2nd loss puts Dutch backs against the wall

2nd loss puts Dutch backs against the wall

Published Jun. 14, 2012 6:58 p.m. ET

Netherlands players sidestepped their soaked training pitch for a gym workout on Thursday, still pondering how their team is turning into the biggest dud of the tournament.

After a 2-1 loss to archrival Germany, the Dutch are bottom of Group B with no points after two matches and reaching for the calculator to determine how they can stay alive in the tournament.

Germany has six points and needs one more against Denmark on Sunday to guarantee advancing. Portugal and Denmark are on three points.

For the Netherlands to go through, they must beat Portugal by at least a two-goal margin and hope Denmark loses to Germany.


''We will have to come up with something to beat them by two goals,'' said coach Bert van Marwijk, aware that his team faces a particularly tough task.

Dutch players said German midfielder Thomas Mueller had come to the dressing room after Wednesday's match to assure the Netherlands that his team would do its utmost to beat the Danes.

And Mario Gomez, who scored both of Germany's goals against the Dutch, was insistent there would be no easing up against Denmark.

''We want to win the third game too,'' Gomez said. ''This is no time to take a rest.''

However, it still leaves the Netherlands with a huge task ahead. Van Marwijk also knows he will have to change strategy to turn the team around.

The defense showed yawning gaps and plenty of insecurity as the Germans exploited the space to set up a 2-0 lead from which the Dutch never recovered. Van Marwijk called the performance ''very average.''

The wings, so often their preferred way of attack, were closed off as neither Arjen Robben nor Ibrahim Afellay could stretch the defense. ''There was no threat from the sides,'' Van Marwijk said.

The defensive midfield looked old and lacking in spark, to the extent that 35-year-old captain Mark van Bommel was taken off at halftime by his father-in-law Van Marwijk.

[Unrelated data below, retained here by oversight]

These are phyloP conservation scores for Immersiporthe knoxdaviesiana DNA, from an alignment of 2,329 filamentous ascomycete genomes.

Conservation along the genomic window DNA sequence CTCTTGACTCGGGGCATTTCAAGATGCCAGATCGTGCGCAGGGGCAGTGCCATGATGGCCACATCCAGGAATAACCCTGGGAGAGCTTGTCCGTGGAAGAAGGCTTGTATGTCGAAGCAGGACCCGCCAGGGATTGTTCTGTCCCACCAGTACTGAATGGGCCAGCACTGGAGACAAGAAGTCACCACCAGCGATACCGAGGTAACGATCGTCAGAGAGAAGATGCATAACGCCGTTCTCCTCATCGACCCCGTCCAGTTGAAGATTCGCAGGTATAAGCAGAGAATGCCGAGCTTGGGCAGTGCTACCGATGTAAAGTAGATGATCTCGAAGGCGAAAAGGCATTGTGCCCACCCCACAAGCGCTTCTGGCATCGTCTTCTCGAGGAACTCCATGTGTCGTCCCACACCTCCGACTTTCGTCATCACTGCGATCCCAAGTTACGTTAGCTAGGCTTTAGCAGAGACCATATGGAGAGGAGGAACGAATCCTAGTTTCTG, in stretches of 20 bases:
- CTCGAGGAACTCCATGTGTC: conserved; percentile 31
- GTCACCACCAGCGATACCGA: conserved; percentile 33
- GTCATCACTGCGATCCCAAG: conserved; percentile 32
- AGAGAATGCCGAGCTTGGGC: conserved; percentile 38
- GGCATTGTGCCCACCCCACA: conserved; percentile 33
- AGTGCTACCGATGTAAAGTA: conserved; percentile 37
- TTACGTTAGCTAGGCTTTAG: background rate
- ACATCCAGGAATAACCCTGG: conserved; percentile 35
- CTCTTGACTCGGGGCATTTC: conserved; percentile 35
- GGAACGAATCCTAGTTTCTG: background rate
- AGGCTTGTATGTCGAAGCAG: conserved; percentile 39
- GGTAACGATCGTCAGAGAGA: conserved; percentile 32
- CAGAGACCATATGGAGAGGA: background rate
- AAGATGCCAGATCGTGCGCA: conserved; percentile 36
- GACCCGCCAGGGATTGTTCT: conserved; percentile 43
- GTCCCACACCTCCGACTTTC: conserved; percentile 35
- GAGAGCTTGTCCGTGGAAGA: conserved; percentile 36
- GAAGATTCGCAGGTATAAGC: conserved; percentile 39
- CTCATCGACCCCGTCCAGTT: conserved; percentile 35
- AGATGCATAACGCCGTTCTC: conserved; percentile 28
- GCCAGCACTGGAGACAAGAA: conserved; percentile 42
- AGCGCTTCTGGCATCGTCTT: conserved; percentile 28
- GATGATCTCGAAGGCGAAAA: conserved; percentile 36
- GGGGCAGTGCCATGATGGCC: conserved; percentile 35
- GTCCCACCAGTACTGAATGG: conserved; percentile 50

The forwards have been criticized throughout for their lack of clinical finishing. The combination of Arsenal's Robin van Persie and Schalke 04's Klaas-Jan Huntelaar only produced one goal so far, a late strike from the Premier League top scorer which failed to dent the Germans.

For all their swagger and pedigree, no Dutch player thought their current predicament was in the realm of possibility a week ago. They reached the World Cup final only two years ago, after all.

''There is this sense of disbelief,'' playmaker Wesley Sneijder said.

Winger Arjen Robben challenged Germany to ''fulfill its duty'' by beating the Danes. ''Then we have our destiny in our hands by winning by a two-goal margin,'' the Bayern Munich winger said. ''But being dependent (on Germany) doesn't feel good.''

Had Portugal not scored a late winner against Denmark only hours before the Dutch loss to Germany, the Netherlands would be out.

Failing to advance to the knockout stage would mark the worst Dutch performance at international level since they failed to qualify for the 2002 World Cup.

The Dutch have a bad record against Portugal. In 2004, the Netherlands lost to the Portuguese in the semifinals of the European Championship. Two years later, they lost to them again in the second round of the World Cup.

It does not augur well.

Especially since Portugal's star forward Cristiano Ronaldo will seek to finally come alive in a tournament in which he has been as off-key as his Dutch counterparts.

Even though their situation is a lot healthier, the Portuguese will look for a victory as much as the Dutch.